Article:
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[libreplanet-discuss] The future of Free Software and Free Society

From: Robinson Tryon
Subject: [libreplanet-discuss] The future of Free Software and Free Society
Date: Mon, 9 Mar 2015 14:30:08 -0500

[was Re: [libreplanet-discuss] Gitlab and Gitorious (was Re: support me)]

On Mon, Mar 9, 2015 at 12:25 PM, Will Hill <> wrote:
> Yes, the law should follow our morals.
> While it might be difficult[,] what I propose is right and has popular 
> support.

At least in the US, I'm not so sure that the general public sees the
importance or usefulness of things such as access to source code or
the selection of well-documented, free/open file formats. For many
(all?) of us on this list, we may personally feel as though such
policies are self-evident, but that is not the case for so many of our
neighbors in meatspace.

One of the reasons why I'm working hard on Document Freedom Day this
year (apologies for this shameless plug) is because I think that we've
got to start with small tidbits such as the intrinsic, personal
benefits of having access to one's own data, and build upon that
starting point as the basis for greater education and acceptance.

> Things that never enter the public domain, such as non free software and
> encrypted media, do not deserve copyright.

I'm pretty sure that non-free software would enter the public domain
when the copyright term runs out. You might not have the source code,
but that's a different matter.

Encrypted media is another kettle of fish. Again, theoretically the
squishy center of content inside the DRM would fall into the public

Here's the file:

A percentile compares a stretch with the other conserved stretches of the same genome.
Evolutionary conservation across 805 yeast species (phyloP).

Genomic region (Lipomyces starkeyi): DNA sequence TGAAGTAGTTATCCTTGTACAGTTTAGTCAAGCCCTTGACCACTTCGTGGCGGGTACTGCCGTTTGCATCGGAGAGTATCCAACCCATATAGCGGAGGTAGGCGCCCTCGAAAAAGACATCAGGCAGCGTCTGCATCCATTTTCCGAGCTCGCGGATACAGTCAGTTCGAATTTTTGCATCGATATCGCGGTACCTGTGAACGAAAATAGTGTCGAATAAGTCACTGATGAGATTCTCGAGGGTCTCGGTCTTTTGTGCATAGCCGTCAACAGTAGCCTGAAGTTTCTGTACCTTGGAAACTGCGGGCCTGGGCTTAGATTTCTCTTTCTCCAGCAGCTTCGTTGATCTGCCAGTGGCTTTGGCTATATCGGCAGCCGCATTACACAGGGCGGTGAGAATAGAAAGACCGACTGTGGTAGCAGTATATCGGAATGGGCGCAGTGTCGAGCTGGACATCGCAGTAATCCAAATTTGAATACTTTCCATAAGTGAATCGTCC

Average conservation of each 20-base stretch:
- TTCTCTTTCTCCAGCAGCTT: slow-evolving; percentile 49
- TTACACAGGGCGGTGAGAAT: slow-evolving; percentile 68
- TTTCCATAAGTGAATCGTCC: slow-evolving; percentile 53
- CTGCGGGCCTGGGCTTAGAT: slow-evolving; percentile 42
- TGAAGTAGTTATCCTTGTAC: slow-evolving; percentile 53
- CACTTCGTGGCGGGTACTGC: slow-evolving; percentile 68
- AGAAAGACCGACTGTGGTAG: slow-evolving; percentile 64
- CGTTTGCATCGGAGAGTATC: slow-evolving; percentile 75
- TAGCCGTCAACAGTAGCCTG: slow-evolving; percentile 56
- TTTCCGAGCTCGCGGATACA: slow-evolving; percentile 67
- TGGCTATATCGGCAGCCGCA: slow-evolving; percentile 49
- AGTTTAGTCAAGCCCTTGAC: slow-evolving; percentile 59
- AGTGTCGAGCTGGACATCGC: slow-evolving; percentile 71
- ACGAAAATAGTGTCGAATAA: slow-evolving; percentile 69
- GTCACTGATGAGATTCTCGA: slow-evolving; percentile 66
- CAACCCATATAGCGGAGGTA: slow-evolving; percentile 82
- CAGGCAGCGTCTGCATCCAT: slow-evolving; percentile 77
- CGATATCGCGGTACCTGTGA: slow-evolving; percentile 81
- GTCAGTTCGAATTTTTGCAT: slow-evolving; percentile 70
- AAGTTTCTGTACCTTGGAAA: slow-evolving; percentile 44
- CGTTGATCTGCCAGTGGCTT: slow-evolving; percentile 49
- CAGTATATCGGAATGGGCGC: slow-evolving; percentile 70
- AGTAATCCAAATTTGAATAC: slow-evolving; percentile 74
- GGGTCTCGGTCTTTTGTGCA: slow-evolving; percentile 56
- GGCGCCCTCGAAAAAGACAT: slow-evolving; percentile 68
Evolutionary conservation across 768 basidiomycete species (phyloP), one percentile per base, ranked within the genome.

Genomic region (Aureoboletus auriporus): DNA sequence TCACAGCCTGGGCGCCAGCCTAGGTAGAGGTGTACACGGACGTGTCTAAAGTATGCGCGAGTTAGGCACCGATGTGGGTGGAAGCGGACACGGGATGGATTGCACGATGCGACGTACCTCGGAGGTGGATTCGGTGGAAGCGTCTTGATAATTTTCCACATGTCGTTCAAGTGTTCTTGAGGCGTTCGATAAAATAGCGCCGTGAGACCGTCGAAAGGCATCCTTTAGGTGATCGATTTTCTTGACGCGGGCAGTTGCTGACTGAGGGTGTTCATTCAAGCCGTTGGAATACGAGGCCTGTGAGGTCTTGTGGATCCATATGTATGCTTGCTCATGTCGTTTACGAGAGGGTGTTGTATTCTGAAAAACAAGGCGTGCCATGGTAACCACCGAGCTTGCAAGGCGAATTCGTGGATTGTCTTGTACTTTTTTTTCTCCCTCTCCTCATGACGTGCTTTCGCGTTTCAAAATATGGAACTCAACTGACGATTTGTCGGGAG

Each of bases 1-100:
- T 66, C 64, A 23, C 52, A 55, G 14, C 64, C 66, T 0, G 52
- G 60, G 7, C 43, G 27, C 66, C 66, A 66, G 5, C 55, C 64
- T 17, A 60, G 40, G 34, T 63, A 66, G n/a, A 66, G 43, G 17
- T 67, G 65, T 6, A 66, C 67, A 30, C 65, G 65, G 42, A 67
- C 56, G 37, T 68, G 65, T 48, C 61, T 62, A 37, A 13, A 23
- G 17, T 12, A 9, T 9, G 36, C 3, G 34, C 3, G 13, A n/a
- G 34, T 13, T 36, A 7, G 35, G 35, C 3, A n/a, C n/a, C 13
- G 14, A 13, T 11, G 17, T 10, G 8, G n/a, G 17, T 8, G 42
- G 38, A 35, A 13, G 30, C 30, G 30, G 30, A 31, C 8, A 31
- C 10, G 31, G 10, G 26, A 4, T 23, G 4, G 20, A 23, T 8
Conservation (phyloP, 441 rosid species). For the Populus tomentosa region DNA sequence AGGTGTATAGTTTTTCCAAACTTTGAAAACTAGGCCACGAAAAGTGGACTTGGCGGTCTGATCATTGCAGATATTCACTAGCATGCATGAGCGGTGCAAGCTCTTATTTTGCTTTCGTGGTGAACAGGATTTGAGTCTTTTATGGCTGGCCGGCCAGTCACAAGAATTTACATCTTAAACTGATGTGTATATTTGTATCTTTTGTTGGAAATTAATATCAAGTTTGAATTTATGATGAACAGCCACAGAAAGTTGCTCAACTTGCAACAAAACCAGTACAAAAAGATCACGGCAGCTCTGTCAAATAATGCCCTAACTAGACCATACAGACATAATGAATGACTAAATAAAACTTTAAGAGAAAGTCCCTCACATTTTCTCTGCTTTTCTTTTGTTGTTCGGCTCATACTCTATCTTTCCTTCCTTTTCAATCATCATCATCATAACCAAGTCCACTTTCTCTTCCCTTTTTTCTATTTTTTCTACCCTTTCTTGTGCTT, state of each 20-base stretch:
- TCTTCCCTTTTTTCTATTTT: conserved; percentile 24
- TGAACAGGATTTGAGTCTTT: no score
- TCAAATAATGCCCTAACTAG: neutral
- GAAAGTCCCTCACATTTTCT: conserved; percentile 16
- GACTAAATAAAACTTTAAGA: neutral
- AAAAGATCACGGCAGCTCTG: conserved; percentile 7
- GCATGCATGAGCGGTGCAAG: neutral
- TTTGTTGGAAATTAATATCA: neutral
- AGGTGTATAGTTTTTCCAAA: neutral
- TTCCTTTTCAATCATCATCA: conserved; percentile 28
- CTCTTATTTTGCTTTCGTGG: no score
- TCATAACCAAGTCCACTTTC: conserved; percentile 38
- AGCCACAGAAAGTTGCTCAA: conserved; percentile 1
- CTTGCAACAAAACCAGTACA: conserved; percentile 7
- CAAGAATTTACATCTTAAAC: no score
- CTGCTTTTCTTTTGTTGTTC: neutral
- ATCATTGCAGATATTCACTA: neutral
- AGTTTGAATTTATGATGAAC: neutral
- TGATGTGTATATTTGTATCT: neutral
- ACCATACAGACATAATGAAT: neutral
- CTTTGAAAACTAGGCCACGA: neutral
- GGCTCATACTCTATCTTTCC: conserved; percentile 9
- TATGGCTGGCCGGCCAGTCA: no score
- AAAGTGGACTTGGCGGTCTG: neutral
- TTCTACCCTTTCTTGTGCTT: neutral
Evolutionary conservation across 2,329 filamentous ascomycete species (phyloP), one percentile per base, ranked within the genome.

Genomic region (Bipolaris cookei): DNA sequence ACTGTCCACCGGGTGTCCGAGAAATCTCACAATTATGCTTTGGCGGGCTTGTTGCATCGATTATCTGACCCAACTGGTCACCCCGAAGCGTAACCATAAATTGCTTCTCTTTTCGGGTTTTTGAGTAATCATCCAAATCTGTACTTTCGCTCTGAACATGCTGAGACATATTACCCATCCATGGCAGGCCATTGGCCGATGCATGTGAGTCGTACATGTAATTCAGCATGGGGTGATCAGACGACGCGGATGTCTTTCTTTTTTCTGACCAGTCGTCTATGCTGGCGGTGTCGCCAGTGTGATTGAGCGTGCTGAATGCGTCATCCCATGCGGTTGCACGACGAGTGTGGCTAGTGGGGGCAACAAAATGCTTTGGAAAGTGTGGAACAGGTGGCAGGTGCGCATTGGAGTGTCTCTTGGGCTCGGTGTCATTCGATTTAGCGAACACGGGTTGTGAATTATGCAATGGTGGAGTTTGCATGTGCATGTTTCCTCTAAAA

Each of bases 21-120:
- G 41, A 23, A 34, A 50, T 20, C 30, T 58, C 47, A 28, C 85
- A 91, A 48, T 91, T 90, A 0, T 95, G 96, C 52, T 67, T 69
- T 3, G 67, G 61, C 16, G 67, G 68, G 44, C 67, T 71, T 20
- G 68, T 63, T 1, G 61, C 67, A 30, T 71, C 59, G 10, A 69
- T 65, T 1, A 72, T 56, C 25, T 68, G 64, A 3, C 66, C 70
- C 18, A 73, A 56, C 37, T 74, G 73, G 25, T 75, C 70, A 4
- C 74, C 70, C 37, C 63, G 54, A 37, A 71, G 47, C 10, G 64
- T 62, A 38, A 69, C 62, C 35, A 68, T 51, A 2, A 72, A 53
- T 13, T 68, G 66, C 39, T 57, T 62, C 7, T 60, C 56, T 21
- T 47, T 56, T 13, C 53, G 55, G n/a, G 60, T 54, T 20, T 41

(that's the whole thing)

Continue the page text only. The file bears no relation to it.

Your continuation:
domain, however one would have to ask the LoC for an exception to the
DMCA in order to legally circumvent the DRM.

> They are an affront to the public
> and everyone hates them.

Everyone on this list, or *everyone* ? If change is desired, we need
to have a solid, believable plan to sell to everyone out there who's
buying diapers and paying a mortgage based on income from proprietary
software and DRM'd media. It's not going to be enough for us to tell
people and societies they need to change. We need to be holding the
torch and lighting the path forward.

> If the public were to understand software freedom,
> it would be an easier thing to accomplish.

Indubitably, but that requires education! We need packs of information
we can hand to teachers, educators, homeschoolers, and retirees. The
material needs to be crisp, clean, intelligent, have a
theme/uniformity, and use accessible language.

> The Pirate Party is having some success with copyright reform based on
> overwhelming public sentiment.  Talk to your local Pirates!

Will there be many at LibrePlanet? It would be great to hear policy
positions, etc...


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